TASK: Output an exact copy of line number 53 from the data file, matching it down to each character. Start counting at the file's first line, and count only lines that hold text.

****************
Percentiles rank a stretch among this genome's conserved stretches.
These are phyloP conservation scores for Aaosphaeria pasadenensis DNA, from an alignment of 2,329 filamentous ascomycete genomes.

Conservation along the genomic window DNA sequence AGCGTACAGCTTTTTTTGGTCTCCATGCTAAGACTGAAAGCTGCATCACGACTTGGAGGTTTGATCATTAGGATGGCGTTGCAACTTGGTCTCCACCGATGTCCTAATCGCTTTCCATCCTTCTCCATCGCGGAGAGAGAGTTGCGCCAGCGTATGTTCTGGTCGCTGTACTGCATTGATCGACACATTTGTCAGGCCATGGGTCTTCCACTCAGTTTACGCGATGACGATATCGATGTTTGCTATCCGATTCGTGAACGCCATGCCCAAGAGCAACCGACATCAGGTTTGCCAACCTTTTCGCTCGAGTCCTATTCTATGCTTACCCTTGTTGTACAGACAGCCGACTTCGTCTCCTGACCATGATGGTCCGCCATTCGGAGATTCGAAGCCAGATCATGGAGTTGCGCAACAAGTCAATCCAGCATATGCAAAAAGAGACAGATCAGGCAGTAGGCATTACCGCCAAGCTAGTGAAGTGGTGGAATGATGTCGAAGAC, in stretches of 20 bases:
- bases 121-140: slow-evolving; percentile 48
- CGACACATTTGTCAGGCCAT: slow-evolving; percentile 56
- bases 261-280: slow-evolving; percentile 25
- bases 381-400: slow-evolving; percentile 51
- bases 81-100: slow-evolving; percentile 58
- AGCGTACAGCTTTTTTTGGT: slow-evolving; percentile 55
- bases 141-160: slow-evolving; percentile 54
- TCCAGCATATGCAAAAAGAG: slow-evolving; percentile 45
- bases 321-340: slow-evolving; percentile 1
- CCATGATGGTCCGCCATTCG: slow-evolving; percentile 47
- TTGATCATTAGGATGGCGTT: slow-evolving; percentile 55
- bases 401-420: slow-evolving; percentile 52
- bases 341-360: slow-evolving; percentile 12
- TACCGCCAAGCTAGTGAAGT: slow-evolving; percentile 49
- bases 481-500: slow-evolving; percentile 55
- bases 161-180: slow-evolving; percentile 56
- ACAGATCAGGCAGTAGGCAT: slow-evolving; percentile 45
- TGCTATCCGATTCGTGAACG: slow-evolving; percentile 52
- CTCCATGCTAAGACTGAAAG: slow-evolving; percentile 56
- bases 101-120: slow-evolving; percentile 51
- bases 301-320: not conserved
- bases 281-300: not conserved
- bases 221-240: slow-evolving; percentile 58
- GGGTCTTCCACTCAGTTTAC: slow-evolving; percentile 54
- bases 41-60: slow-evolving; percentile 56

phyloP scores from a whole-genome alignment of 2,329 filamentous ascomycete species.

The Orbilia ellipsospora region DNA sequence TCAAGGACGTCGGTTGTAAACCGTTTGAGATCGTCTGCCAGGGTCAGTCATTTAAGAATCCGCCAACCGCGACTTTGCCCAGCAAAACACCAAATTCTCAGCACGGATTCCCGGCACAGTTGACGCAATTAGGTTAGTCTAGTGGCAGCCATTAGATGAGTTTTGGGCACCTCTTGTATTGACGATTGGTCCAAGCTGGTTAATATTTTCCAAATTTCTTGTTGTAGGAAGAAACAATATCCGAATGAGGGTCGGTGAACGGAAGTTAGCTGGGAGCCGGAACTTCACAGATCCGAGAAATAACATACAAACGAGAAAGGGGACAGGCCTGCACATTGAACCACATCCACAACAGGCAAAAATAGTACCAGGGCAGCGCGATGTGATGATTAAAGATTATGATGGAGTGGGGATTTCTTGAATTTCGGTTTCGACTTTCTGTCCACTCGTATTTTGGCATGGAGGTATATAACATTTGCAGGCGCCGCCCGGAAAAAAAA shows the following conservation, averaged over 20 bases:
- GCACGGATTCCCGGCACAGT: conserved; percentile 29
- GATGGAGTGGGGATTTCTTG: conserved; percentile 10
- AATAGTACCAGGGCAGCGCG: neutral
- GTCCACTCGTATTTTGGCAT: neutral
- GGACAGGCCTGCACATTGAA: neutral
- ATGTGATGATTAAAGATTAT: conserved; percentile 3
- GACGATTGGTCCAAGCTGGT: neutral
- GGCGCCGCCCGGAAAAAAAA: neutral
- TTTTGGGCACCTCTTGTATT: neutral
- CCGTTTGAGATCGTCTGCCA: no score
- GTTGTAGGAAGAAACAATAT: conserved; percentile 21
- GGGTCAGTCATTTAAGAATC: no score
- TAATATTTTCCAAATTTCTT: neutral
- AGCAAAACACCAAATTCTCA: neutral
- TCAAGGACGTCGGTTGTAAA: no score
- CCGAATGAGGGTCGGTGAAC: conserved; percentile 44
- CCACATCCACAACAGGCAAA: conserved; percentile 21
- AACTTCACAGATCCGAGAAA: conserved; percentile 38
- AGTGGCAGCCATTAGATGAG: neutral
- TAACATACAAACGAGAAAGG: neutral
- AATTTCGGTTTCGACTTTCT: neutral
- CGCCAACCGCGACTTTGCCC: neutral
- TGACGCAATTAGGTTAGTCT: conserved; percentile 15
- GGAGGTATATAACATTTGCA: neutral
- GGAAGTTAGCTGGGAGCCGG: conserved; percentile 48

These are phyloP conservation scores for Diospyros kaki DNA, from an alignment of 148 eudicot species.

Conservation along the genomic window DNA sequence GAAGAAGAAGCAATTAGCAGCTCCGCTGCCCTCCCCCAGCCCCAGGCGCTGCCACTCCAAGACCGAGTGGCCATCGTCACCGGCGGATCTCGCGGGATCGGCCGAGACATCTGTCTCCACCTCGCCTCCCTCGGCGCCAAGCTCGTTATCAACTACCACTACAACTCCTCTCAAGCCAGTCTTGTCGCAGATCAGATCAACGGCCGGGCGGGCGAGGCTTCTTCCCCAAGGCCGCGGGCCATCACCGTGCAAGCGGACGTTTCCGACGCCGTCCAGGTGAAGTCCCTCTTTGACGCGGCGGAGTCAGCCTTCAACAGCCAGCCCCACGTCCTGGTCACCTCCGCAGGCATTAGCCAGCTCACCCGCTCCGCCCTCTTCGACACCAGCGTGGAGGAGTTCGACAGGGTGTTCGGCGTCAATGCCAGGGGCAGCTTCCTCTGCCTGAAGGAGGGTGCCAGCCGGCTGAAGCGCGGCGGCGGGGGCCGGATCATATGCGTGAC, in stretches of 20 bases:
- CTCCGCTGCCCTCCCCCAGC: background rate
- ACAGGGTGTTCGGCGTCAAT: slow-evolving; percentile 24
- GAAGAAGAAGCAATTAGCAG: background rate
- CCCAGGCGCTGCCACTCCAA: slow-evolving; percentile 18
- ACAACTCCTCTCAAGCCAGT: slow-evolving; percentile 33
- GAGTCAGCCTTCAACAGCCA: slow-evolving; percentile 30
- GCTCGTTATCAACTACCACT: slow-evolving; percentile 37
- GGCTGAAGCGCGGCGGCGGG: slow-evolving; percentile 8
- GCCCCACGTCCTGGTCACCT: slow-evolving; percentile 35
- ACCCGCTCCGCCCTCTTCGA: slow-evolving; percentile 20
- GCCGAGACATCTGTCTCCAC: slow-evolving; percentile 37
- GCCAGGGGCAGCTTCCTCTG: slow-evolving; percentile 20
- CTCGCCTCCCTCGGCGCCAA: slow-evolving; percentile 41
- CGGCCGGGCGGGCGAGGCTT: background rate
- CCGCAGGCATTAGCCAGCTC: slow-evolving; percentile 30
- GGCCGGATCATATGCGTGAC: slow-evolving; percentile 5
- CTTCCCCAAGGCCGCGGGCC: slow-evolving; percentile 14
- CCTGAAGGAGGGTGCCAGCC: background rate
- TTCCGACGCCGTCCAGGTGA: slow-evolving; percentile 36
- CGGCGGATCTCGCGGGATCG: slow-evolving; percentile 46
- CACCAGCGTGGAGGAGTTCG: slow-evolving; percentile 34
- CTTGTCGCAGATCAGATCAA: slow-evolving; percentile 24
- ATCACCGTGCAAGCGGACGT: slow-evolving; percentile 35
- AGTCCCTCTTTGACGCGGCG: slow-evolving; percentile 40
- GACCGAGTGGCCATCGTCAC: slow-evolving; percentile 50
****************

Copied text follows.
- TGACGCAATTAGGTTAGTCT: conserved; percentile 15